Wednesday, January 20, 2016

Wednesday Wisdom--Building New Pathways to Leadership

Conventional wisdom in the National Writing Project has traditionally been that the path toward leadership is through the Summer Institute. At a recent retreat in Austin, Texas, about 75 writing project folks from all over the country with different roles in their local sites (teachers, directors, graduate students, administrators, etc.) convened to challenge conventional wisdom. We first created a "metro map" in which we documented the "metro stops" on our pathways to leadership. Yes, the Summer Institute was an important point, but not the only one, and not for everyone, in this diverse group. Here is our reconfigured metro map after meeting in small groups:
A pattern I noticed in the map is that for most of the leaders in the room, a defining moment on their
path to leadership was the opportunity to create a new program or take ownership of an existing program and create something new and innovative. That made me think about what kinds of opportunity we offer in our site for this and who takes up the opportunities.

At our own site's leadership retreat this past summer, I talked about broadening our leadership base, and I am pleased to see not only new faces at our monthly leadership meetings, but also new activities and programs that have involved new leaders. Kim Rensch, Andi Fox, and Sara Miller started a new writing crawl that is being sustained by the involvement of Angie Hase, who is being supported by Pam Fisher and myself to develop our writing retreat into a one-credit class. Our previous director, Kim Donehower, has returned to offer argument writing institutes. Dan Dooher opened up his new Young Adult Literature book club to the RRVWP last year, and group members are now contributing to our blog. Speaking of which, the pioneering efforts of Nancy Devine and Pam Fisher have now been supplemented by Erika Dyk, a leader that we adopted from the Norther Plains site, undergraduate Celena Todora, and our new assistant Maggie Wheeler. These individuals have drawn several of you into our blog content, through teacher features, articles you have been asked to write, and through initiatives to reward your involvement in our comment section. Caitlin Johnson helped lead the design and implementation of the Turtle Mountain Teen Writing Camp. Lori Hieserich, Jenna Trosvik, and Joyce Holkup leveraged their summer institute experiences into a writing intensive institute for Circle of Nations schools. Marci Glessner has relocated to Fargo, where she is helping Olivia Edwardson with our site's involvement with the Scholastic Art and Writing Awards. She also wrote an NWP LRNG grant proposal to fund a family literacy program. This list illustrates that within our own site the path to leadership is not homogenous or linear, but it is broadening!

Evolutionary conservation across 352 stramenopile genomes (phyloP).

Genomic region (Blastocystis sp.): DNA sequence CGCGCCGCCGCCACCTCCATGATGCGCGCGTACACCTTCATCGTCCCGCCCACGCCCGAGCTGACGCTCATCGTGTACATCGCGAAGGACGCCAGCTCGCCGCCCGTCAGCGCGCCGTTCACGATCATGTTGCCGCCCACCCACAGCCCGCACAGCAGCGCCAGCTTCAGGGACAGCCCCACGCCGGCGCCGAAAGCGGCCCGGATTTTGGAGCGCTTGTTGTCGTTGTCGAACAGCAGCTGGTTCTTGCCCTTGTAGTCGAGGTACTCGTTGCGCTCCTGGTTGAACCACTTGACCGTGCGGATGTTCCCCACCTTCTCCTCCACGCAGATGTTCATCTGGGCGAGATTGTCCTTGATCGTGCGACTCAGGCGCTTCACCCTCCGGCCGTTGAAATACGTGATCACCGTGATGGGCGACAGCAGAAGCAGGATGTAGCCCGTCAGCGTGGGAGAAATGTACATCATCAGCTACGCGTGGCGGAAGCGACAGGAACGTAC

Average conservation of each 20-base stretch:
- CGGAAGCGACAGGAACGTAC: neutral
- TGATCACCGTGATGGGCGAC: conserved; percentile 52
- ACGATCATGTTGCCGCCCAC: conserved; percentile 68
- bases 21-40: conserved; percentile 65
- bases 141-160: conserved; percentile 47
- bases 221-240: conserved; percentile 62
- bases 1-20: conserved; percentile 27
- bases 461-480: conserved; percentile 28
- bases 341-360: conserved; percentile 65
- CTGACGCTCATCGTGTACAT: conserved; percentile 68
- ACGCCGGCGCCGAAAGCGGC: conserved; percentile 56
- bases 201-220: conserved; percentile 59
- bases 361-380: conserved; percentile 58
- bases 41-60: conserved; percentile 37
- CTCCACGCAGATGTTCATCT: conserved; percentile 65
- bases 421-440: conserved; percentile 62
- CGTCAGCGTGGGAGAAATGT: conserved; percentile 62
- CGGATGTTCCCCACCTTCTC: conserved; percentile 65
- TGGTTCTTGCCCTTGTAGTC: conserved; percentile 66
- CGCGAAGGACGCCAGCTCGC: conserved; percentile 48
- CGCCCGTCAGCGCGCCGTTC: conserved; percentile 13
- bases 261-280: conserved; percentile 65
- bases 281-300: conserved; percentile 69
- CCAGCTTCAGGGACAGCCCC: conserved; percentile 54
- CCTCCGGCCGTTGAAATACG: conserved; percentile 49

But who and what are we missing? There is another grant available to sites called the NWP Building New Pathways to Leadership Grant. This is a design challenge. The goal of this grant is to expand access to our programs and build new pathways for teachers underserved by and/or underrepresented in current leadership development efforts. The grant award is $10,000 and the proposal is due February 17th. I have talked with Anthony Albright, a writing teacher and a veteran, who worked with Lori Koenig on the Warrior Words Writing Workshop in fall of 2014. Are teachers of veterans a group we should build a pathway for? What about rural teachers? Native American teachers? Teachers of New Americans? Contingent faculty at our state colleges? Anyone who is interested in brainstorming how we might respond to this challenge is encouraged to attend the next leadership meeting on Sunday, January 30th at 3:30pm at NDSU. --Kelly Sassi
Cairns on the walking trail at Travaasa Resort in Austin, Texas